Peru: Trade surplus widens amid buoyant exports
July 8, 2011
In May, exports expanded 63.0% over the same month last year to reach USD 3.9 billion, according to data from the Central Bank. The reading more than doubled a 27.3% increase recorded in April, and marked the fastest export growth rate in more than a decade. The monthly reading benefited from a low base of comparison, as exports had increased only 11.7% in May of 2010, as a result of lower global prices for minerals and a 10-day strike by dockers of the Callao port, which affected overseas sales. The strong reading in May reflected strong traditional exports, in particular exports of minerals (May: +45.8% year-on-year), as well as exports of oil and natural gas (May: +103.1% yoy), which benefited from rising oil and oil derivatives prices (May: +51.2% yoy). Imports accelerated from a 38.9% year-on-year increase in April to a 56.8% expansion in May to USD 3.3 billion. As a result, the trade surplus widened from USD 285 million in April to USD 641 million in May. The May expansion confirms the healthy state of the external sector, with the 3-month sum exports reaching USD 11.0 billion, which was well above the pre-crisis peak of USD 8.7 billion observed in July 2008 and more than doubled over the USD 5.4 billion trough recorded in March 2009. In its June inflation report, the Central Bank expects exports to grow only 3.8% this year, before picking up to 7.8% next year.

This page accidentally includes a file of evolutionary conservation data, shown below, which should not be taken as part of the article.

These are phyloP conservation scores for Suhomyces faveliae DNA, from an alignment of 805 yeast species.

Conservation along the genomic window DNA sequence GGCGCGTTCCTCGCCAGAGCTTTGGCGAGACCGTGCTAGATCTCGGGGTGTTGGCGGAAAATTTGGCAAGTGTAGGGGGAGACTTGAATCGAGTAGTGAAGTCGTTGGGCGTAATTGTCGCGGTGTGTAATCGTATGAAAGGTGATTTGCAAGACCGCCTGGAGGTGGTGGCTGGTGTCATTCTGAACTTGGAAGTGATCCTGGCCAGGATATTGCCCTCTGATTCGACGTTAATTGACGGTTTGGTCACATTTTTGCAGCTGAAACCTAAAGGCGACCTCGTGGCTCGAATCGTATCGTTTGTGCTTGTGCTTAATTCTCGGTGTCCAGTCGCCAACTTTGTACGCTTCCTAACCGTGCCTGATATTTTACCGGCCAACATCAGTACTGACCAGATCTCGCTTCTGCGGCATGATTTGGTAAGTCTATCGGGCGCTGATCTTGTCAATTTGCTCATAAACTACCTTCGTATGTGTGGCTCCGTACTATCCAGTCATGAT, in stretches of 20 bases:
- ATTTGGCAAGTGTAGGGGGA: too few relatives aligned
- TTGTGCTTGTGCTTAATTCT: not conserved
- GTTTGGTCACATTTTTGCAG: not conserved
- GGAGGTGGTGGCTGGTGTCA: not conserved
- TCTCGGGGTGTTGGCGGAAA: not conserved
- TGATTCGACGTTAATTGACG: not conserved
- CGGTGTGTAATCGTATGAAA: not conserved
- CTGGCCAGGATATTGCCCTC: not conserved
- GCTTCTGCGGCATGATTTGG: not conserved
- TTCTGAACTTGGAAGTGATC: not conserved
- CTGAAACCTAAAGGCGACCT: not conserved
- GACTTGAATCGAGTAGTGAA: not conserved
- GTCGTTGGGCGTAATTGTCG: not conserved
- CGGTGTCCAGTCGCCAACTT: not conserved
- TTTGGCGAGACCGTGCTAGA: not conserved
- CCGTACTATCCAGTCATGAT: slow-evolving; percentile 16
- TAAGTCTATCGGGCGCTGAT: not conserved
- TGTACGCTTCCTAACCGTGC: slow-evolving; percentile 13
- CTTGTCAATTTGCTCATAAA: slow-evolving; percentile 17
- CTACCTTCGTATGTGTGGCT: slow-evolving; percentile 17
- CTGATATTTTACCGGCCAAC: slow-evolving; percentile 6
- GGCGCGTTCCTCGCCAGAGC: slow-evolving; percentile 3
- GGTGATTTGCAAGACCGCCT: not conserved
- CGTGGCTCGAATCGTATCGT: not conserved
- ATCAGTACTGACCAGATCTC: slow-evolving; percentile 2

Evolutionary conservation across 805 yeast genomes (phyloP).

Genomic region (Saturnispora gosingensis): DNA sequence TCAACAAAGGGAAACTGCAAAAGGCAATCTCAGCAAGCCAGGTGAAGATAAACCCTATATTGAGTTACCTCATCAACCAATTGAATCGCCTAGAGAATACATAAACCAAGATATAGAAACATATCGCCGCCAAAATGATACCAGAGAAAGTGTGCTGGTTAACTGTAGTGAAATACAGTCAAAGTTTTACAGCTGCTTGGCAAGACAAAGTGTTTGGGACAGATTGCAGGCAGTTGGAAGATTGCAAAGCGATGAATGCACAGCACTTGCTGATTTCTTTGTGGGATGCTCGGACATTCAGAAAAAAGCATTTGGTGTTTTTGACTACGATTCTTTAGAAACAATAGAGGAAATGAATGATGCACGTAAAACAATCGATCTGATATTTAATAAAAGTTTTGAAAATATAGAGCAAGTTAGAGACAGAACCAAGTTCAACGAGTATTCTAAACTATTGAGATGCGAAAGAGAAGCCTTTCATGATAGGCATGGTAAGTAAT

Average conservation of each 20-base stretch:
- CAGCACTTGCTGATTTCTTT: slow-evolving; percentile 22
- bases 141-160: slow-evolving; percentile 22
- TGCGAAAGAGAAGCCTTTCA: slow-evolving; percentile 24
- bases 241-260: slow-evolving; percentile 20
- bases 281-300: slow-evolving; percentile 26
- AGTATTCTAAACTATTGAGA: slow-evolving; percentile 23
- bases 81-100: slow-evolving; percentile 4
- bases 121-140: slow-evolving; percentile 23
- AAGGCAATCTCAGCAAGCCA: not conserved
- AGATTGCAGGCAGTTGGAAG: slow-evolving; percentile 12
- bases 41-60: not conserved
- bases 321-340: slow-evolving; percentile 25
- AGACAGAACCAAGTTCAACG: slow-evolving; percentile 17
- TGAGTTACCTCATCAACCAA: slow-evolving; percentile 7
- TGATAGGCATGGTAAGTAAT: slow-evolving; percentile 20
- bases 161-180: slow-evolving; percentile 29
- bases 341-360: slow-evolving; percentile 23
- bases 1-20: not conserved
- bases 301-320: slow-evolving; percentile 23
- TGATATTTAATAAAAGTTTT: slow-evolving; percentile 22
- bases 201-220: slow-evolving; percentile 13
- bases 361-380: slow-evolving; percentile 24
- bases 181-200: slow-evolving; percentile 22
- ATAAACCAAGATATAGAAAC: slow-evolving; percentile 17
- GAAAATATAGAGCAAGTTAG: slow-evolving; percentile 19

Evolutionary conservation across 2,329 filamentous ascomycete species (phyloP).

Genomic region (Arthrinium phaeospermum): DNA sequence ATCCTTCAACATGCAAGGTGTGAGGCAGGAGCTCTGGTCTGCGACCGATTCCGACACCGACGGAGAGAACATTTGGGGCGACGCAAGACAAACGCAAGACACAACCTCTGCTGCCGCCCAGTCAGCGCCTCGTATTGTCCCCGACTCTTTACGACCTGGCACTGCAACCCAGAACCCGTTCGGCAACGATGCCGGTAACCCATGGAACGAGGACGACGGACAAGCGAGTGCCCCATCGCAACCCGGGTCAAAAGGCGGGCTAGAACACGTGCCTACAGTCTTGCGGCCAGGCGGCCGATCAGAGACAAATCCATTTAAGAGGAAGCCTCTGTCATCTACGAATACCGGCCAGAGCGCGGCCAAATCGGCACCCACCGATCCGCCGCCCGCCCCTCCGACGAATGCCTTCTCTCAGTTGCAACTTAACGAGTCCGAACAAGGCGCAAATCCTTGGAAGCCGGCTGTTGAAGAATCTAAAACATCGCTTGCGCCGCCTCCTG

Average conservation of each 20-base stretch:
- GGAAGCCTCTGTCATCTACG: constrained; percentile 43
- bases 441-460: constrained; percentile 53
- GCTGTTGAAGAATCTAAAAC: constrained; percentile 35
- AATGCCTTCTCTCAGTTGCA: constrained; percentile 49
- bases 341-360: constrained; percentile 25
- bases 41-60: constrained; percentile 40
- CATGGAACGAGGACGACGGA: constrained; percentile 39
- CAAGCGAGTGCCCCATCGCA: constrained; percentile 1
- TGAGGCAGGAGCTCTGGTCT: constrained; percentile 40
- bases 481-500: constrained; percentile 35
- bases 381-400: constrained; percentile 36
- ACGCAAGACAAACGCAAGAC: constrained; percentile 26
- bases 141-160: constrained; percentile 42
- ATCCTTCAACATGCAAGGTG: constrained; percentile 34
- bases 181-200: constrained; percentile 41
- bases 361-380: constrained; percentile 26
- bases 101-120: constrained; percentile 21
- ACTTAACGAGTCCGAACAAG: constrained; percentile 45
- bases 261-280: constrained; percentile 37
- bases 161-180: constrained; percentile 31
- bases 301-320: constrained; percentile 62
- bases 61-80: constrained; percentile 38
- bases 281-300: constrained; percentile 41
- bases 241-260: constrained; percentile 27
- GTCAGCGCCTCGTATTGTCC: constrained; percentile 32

Author: Ricardo Aceves, Senior Economist